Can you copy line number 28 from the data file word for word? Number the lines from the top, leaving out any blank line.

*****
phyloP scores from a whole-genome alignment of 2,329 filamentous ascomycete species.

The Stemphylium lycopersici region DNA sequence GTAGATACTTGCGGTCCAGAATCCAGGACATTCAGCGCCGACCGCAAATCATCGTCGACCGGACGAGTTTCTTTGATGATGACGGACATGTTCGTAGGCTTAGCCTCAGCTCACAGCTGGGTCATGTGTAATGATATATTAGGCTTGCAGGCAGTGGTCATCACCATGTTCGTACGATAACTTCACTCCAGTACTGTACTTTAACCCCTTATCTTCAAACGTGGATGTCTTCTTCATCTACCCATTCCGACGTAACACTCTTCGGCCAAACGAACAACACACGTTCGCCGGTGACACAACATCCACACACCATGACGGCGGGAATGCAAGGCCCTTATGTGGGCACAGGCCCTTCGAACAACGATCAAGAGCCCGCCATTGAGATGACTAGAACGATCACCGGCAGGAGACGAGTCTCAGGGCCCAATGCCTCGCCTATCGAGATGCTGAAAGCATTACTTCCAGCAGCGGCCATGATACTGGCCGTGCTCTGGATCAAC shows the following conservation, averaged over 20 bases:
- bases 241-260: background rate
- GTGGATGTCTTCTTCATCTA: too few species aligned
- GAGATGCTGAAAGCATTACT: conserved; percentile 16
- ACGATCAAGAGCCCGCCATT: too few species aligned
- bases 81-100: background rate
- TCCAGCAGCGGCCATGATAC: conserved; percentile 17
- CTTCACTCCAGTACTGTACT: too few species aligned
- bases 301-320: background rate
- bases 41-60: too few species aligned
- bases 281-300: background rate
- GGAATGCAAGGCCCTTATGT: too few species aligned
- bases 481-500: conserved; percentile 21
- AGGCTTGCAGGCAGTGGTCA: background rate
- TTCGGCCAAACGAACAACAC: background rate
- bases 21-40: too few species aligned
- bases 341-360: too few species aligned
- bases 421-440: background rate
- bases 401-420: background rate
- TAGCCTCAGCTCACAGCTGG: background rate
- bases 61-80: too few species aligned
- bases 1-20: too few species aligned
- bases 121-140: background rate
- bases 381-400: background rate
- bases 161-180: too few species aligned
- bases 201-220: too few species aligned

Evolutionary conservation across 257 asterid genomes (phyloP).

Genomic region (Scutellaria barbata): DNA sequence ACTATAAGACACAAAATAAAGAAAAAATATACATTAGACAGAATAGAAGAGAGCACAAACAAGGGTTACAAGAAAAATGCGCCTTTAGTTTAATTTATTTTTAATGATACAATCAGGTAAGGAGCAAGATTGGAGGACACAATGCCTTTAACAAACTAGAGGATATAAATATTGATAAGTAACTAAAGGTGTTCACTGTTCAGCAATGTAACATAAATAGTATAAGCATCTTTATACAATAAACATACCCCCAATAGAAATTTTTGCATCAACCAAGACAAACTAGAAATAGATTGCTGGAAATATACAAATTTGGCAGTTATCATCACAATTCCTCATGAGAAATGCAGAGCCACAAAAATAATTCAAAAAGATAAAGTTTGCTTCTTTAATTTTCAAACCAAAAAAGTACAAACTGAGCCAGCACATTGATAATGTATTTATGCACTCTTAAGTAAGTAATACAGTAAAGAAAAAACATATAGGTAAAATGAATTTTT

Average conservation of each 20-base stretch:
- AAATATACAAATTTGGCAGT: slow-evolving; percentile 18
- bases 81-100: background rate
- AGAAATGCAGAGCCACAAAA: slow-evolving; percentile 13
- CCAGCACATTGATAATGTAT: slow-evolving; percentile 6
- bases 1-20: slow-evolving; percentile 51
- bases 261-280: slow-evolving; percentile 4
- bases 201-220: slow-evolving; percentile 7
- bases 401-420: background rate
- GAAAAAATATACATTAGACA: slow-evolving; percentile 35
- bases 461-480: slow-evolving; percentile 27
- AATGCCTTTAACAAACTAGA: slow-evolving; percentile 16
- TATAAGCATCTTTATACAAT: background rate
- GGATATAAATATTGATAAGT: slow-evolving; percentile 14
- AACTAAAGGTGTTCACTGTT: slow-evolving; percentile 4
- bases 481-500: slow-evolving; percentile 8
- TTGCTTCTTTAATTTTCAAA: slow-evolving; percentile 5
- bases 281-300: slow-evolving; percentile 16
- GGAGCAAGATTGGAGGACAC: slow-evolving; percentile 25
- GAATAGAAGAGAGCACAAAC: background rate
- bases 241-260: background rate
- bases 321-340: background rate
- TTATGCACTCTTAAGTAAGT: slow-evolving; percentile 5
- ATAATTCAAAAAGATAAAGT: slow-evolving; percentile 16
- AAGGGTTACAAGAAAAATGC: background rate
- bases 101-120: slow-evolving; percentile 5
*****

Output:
Evolutionary conservation across 257 asterid genomes (phyloP).